The erosion of trade trust also undermines some other foundations of modern prosperity. Without mutually beneficial deals, there will be less of the goodwill and two-sided respect that are essential for maintaining highly productive cross-border investments in research, development and design. Trade aggression also threatens economically vital international regulation.

These arrangements are under threat. Trump has intimated that he might stop respecting the rulings of the World Trade Organization (WTO). And a hard British exit from the European Union will exclude it from some of the organization’s biggest successes — strong non-trade relationships and respected regional regulators. The British will not replicate those with any number of supposedly advantageous trade agreements.

The futility of emphasizing advantageous contracts is not limited to trade arrangements among nations. Sharing and trust have done far more than legal contracts to make the modern economy great. Common purpose and mutual support lie behind the development and spread of all new technologies. Just as enforcing an agreed contract for a pound of flesh in Shakespeare’s Merchant of Venice would have destroyed the physical body, so too narrow deal-thinking damages the economic body, whether local or global.

International trade agreements both express and solidify trust. They are the skeleton of the global economic body. The bones are crucial, but not primarily because they reduce tariffs. That is the easy bit, a simple number. The flesh of cooperation is shaped around the WTO rules and the many detailed multilateral and bilateral agreements, not to mention the numerous international bodies, more or less backed by governments.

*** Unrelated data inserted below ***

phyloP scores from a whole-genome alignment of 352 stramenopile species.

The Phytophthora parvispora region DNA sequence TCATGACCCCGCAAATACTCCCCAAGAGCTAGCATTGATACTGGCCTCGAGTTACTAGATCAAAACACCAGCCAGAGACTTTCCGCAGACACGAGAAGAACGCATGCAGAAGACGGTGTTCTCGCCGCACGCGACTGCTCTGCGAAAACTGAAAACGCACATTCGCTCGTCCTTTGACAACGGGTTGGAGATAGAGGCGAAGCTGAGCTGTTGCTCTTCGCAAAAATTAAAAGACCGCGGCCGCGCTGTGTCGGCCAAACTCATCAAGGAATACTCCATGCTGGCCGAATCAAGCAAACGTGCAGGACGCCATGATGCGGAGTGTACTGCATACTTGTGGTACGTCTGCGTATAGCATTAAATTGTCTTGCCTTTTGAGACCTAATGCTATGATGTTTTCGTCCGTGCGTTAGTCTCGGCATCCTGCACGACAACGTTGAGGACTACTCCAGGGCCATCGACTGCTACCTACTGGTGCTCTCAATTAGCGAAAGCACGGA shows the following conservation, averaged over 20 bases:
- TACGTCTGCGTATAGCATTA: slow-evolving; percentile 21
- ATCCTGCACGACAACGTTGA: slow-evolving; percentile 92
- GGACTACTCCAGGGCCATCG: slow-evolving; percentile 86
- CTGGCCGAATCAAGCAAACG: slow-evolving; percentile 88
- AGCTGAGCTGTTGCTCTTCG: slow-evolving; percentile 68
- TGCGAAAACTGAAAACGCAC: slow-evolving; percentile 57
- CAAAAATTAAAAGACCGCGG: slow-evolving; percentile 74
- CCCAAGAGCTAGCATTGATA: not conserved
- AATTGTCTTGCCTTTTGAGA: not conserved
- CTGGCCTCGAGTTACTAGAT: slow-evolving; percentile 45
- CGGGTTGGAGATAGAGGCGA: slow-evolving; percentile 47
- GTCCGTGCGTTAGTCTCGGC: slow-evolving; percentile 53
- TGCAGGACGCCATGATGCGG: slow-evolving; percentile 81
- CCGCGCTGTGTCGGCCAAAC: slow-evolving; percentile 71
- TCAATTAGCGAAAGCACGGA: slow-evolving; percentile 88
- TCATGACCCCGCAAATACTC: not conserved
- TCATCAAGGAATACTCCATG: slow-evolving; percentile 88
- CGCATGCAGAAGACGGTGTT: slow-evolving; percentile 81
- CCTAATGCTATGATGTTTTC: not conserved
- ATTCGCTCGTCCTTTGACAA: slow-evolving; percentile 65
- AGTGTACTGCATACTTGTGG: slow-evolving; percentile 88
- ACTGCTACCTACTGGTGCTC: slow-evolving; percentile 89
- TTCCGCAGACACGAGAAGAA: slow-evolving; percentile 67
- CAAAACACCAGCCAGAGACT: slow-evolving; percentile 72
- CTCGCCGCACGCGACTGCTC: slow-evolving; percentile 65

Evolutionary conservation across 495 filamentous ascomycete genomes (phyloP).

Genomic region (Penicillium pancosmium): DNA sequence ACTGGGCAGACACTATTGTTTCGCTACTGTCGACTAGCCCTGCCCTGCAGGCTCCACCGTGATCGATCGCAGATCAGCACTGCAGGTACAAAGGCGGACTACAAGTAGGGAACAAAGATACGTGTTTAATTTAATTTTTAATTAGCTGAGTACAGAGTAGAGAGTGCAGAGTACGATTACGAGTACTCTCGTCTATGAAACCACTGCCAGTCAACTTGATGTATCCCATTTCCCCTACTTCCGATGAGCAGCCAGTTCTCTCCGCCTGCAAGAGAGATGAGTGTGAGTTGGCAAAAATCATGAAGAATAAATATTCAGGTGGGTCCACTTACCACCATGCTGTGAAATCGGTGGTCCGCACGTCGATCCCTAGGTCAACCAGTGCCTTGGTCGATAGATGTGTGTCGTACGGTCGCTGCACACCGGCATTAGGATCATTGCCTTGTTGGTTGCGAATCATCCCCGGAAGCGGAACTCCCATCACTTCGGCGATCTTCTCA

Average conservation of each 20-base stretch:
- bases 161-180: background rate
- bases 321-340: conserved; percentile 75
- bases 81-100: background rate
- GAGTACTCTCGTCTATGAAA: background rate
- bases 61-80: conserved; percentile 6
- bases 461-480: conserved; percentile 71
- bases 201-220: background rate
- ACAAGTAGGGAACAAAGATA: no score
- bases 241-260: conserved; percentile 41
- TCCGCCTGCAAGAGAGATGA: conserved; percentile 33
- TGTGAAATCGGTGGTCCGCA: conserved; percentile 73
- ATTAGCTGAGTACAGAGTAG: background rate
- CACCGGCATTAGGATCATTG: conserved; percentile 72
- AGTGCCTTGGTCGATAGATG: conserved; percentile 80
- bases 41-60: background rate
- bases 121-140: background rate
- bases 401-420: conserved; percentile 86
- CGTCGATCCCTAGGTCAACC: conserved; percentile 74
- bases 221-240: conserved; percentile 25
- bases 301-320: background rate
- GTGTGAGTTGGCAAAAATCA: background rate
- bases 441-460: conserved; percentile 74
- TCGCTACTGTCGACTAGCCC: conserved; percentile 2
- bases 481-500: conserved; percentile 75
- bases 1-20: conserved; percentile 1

When May and her supporters are not being emollient about trade, they are frequently truculent. Trump is obnoxious to the core. These attitudes are all wrong. If their economies do manage to escape severe and durable damage from trade disruption, it will only be because their predecessors have built up a solid body of mutual reliance with long-standing trading partners.

Trump’s trade economics are sometimes described as opposed to the Brexit desire. The American wants protectionism, while the British yearn for free trade. The difference is real, but the similarity is much greater. They both want deals that first and foremost are good for the national self-interest. They have little concern for how the parties on the other side of the transactions fare, and even less for the common good of both. If they follow these principles, they won’t get what they want. They will end up with a collection of very bad deals.

The opinions expressed in this article/multimedia are those of the author(s) and do not necessarily reflect the views of CIGI or its Board of Directors.
  • Edward Hadas was economics editor at Thomson Reuters, where he continues to contribute to Reuters Breakingviews. He also worked on the Financial Times’ influential Lex column, following 25 years as a financial analyst with firms like Morgan Stanley and Putnam Investments. Edward has degrees in philosophy, classics and mathematics from Oxford University and Columbia University and a M.B.A. from SUNY Binghamton.